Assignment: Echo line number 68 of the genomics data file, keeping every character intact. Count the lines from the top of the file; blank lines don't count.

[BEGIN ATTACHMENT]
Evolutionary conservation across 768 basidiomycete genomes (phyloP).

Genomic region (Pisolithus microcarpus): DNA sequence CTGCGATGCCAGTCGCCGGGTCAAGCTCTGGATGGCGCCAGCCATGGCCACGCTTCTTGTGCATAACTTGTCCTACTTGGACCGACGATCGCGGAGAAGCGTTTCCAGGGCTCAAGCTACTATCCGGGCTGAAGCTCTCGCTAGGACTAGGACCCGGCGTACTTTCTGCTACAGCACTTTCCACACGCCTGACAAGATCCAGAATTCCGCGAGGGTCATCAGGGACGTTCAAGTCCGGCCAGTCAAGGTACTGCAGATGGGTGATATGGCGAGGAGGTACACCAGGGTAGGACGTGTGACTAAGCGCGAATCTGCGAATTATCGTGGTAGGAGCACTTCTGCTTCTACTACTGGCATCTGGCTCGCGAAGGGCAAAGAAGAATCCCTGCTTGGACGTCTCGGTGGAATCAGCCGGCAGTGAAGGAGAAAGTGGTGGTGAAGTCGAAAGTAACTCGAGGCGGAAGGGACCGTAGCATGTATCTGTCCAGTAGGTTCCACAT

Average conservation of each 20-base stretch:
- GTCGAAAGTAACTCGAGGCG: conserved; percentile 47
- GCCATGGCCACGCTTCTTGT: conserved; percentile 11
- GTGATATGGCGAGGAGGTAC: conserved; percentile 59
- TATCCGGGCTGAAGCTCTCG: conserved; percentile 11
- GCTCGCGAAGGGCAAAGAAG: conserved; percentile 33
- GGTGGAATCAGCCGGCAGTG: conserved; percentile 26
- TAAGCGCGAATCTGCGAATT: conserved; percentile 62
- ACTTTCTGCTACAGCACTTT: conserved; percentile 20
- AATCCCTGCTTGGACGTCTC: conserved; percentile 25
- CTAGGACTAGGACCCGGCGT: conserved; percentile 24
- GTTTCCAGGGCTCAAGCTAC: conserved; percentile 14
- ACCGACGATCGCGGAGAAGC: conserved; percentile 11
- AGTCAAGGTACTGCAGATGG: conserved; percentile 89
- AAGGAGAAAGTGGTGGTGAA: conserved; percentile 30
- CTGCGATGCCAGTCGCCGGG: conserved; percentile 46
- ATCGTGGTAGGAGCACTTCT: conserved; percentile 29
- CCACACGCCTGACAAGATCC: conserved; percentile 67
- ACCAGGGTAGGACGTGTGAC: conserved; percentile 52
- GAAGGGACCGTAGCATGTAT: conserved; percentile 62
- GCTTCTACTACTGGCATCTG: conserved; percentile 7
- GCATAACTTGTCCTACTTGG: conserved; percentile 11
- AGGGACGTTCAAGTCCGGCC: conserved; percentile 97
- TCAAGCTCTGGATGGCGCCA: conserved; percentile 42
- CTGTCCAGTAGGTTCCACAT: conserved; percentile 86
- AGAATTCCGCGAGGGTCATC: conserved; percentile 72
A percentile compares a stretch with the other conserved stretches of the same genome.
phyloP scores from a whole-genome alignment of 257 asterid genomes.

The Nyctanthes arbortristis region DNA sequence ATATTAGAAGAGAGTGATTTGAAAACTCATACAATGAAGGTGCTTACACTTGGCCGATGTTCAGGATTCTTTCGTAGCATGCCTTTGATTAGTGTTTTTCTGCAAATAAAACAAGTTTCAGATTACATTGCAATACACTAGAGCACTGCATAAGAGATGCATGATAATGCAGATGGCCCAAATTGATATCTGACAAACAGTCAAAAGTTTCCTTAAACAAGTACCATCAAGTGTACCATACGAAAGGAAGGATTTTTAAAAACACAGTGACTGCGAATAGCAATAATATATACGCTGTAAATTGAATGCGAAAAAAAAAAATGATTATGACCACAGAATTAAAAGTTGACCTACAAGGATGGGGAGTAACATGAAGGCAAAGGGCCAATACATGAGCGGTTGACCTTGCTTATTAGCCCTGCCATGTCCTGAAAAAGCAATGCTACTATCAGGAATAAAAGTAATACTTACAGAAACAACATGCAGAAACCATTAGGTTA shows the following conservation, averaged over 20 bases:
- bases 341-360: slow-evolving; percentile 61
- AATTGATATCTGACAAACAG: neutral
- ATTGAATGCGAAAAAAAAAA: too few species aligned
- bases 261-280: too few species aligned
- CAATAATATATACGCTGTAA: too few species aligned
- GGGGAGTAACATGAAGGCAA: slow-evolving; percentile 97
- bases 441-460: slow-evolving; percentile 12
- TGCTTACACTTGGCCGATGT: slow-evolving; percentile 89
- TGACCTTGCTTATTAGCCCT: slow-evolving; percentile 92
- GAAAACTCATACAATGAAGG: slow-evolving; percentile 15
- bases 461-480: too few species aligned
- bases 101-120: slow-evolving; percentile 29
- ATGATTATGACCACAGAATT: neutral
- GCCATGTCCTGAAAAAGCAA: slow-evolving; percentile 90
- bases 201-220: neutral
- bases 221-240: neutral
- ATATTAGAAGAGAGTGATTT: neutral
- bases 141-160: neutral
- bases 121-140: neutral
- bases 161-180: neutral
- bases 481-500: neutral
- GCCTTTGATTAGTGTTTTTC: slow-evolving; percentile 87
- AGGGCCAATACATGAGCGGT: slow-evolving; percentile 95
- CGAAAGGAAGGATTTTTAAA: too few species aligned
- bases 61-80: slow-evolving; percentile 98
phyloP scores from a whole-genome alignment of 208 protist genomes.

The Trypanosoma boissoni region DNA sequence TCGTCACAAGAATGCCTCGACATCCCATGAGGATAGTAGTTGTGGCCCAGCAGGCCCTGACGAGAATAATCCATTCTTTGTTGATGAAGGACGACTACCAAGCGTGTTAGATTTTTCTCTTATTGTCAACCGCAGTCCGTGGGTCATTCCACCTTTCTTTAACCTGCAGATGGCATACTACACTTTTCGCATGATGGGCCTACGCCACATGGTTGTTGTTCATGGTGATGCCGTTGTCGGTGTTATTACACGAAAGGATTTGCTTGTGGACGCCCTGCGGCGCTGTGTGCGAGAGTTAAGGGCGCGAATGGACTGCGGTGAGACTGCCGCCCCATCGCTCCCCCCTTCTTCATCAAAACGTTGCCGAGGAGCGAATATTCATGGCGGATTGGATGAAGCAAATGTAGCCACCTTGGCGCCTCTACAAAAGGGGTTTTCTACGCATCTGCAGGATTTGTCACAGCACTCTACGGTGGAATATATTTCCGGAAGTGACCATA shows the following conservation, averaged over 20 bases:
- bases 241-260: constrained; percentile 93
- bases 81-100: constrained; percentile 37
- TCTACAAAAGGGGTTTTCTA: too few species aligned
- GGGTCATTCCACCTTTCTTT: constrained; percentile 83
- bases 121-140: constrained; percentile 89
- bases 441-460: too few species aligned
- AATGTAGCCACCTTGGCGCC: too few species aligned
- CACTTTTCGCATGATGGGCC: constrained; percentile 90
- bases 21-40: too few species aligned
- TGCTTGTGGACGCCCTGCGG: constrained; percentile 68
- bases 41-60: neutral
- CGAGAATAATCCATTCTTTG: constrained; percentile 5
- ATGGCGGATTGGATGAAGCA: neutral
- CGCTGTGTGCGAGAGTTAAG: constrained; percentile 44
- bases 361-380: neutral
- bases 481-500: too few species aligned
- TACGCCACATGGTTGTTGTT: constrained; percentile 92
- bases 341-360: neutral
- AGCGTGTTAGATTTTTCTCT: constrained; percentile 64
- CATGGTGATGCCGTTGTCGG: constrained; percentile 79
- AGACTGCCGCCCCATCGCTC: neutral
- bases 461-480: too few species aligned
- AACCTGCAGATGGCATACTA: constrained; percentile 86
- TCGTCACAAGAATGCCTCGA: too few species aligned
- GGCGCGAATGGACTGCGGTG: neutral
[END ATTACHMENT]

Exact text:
- TGCTTGTGGACGCCCTGCGG: constrained; percentile 68